CNN technique accepts an input image of size height × width × dimension where dimension indicates the image either RGB or grayscale, process it under certain categories. Technically, the image input layer of the CNN model passes the input data for training and testing through a series of convolution layers with filtering details, pooling, fully connected layers, and softmax function to classify an object with probabilistic values between 0 and 1. Convolution layer extracts the features of an input image in which the convolution method preserves the relationship between pixels by learning image features. The number of filters deployed in the convolution layer allows more features discovered but with the cost of more training time. The pooling layer reduces the number of parameters by subsampling operation retaining important information. The fully connected layer that is similar to a neural network converted the feature map matrix into a vector. The features vector group together to create a model using a softmax operation that is used to classify as the desired object.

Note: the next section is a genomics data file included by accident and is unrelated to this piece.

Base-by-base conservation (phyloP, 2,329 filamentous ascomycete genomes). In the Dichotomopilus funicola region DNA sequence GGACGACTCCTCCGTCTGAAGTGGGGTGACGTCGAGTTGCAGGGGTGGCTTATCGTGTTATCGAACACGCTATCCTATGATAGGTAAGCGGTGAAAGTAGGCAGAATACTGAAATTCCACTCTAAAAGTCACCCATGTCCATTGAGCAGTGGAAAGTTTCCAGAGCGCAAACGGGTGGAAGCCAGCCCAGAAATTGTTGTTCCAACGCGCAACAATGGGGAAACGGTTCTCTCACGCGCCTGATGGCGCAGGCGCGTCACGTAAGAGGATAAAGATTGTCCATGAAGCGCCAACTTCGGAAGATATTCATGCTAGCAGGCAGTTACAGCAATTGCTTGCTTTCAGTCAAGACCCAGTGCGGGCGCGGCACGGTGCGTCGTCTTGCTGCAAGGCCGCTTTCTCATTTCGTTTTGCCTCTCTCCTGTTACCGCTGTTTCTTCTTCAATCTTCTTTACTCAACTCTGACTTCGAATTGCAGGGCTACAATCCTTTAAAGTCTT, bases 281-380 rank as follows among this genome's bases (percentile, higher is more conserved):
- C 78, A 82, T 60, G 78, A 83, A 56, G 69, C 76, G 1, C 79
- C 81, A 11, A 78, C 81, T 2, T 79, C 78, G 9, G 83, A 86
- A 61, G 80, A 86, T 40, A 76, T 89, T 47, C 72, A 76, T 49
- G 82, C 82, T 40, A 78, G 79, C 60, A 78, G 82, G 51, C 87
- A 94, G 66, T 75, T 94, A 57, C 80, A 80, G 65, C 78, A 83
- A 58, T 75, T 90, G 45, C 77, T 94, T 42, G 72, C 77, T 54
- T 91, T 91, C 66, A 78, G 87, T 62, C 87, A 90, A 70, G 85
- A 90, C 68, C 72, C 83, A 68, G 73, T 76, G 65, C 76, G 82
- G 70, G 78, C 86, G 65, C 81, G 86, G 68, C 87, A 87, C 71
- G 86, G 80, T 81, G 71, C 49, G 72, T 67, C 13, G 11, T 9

2.5. Classification

Classification is the final step of the image analysis method that involves sorting feature data in an image into separate classes. After segmenting a suspicious region, feature extraction and selection scheme are performed to extract the relevant information from the region; and a classification technique is used so that the best results are achieved, based on the available features and the Tumor classes. In this work, KSVM [16] is used as it can work clearly with non-linearly separable data in which the kernel function (K) is defined as: